Spaces for public participation in crown land governance
University of New Brunswick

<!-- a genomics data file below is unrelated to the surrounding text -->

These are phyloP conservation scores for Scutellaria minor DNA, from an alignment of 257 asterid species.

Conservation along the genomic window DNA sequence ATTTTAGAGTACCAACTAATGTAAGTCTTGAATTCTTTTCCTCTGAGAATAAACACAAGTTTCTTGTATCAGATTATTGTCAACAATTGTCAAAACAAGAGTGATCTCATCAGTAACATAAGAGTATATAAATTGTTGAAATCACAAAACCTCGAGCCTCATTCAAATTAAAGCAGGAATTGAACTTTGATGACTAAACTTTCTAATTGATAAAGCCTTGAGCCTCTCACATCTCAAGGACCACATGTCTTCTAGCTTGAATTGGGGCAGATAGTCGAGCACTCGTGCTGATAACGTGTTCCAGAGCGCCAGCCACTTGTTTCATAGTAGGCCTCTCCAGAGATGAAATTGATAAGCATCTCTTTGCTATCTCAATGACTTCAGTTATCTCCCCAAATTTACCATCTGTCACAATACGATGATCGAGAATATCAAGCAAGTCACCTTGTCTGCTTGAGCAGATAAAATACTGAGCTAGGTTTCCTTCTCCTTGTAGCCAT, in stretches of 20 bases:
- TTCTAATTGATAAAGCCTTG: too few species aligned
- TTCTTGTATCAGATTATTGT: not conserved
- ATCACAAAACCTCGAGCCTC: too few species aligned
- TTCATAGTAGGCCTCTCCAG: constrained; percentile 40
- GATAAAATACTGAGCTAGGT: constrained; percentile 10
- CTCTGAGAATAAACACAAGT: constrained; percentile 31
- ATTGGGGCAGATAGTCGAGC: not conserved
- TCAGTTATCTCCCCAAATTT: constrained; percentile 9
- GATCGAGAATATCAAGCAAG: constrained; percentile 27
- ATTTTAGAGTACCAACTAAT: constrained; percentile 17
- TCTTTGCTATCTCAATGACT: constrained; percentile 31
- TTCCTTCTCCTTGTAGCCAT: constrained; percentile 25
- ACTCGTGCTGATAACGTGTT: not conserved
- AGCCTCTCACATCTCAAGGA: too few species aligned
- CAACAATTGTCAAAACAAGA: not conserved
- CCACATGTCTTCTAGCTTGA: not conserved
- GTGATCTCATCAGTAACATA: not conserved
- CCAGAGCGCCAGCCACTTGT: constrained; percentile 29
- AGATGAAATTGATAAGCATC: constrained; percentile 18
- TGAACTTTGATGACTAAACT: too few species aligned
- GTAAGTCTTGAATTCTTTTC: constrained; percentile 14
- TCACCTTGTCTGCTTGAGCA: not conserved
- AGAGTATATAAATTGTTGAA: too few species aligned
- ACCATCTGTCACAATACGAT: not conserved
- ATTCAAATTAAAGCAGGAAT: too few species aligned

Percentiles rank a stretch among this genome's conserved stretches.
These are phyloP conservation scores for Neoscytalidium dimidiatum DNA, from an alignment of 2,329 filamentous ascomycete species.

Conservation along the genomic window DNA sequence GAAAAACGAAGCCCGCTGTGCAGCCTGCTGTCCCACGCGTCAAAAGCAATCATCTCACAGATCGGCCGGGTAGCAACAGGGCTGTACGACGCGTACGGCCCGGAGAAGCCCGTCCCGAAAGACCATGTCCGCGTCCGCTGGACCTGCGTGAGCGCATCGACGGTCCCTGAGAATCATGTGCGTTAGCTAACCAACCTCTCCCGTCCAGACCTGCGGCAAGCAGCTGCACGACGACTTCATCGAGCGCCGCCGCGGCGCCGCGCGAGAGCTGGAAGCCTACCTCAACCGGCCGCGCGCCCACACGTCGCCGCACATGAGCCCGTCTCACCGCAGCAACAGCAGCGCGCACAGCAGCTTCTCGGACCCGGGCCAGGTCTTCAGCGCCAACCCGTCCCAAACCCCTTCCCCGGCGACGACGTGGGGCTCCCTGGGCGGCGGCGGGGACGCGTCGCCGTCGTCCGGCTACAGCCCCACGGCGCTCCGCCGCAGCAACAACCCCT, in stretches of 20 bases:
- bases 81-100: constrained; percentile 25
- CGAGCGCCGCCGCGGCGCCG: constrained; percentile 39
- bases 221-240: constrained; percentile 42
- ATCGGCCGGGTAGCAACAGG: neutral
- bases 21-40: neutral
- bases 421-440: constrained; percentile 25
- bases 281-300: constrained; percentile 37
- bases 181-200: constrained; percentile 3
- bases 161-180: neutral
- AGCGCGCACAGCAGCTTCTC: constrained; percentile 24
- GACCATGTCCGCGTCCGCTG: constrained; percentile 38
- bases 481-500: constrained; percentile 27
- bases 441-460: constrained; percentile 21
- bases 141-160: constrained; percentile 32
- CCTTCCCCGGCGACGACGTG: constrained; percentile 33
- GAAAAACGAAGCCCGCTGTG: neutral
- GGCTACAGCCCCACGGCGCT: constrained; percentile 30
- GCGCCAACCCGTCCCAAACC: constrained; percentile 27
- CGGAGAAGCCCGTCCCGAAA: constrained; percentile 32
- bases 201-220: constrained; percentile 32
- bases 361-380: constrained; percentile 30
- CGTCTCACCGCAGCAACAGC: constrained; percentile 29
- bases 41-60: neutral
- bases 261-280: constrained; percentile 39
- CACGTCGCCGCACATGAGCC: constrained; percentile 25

This research examines spaces for public participation in Crown (public) land governance over the past 15 years through an exploratory, comparative study focused on the Canadian provinces of New Brunswick (NB) and Nova Scotia (NS). The objective of the research is to critically analyze the social dimensions of sustainable forest management (SFM) by identifying barriers to and opportunities for improved public involvement in Crown land policy-making in the two provinces. Indicators at the national level fail to account for provincial variations. The research uses a comparison of economic relevance of the provincial forest industries to set the context for an assessment that rests on document analysis, participant observation, semi-structured interviews, and surveys, social network analysis of key forestry stakeholders in these provinces, and economic data. This study demonstrates how institutional failures, combined with unfavorable fiscal circumstances, have created an exceptionally strong bargaining position for corporate interests in NB, potentially limiting the social dimensions of Crown land policy-making. NS has slowly transitioned away from the Crown land management status quo, which historically focused primarily on supporting the forestry industry. Notwithstanding this transition, decision-making remains centralized in NS, with higher levels of government continuing to direct policy. NS, unlike NB, recently introduced participatory processes to inform their natural resource strategy; however, the progress of implementation is still being scrutinized. The economic diversity in NS and its forestry sector follows trends closer to the national average. The different emphasis on the economic importance of the forestry sector in each province has influenced respective approaches to Crown forest policy, limiting or enabling public participation in Crown land governance.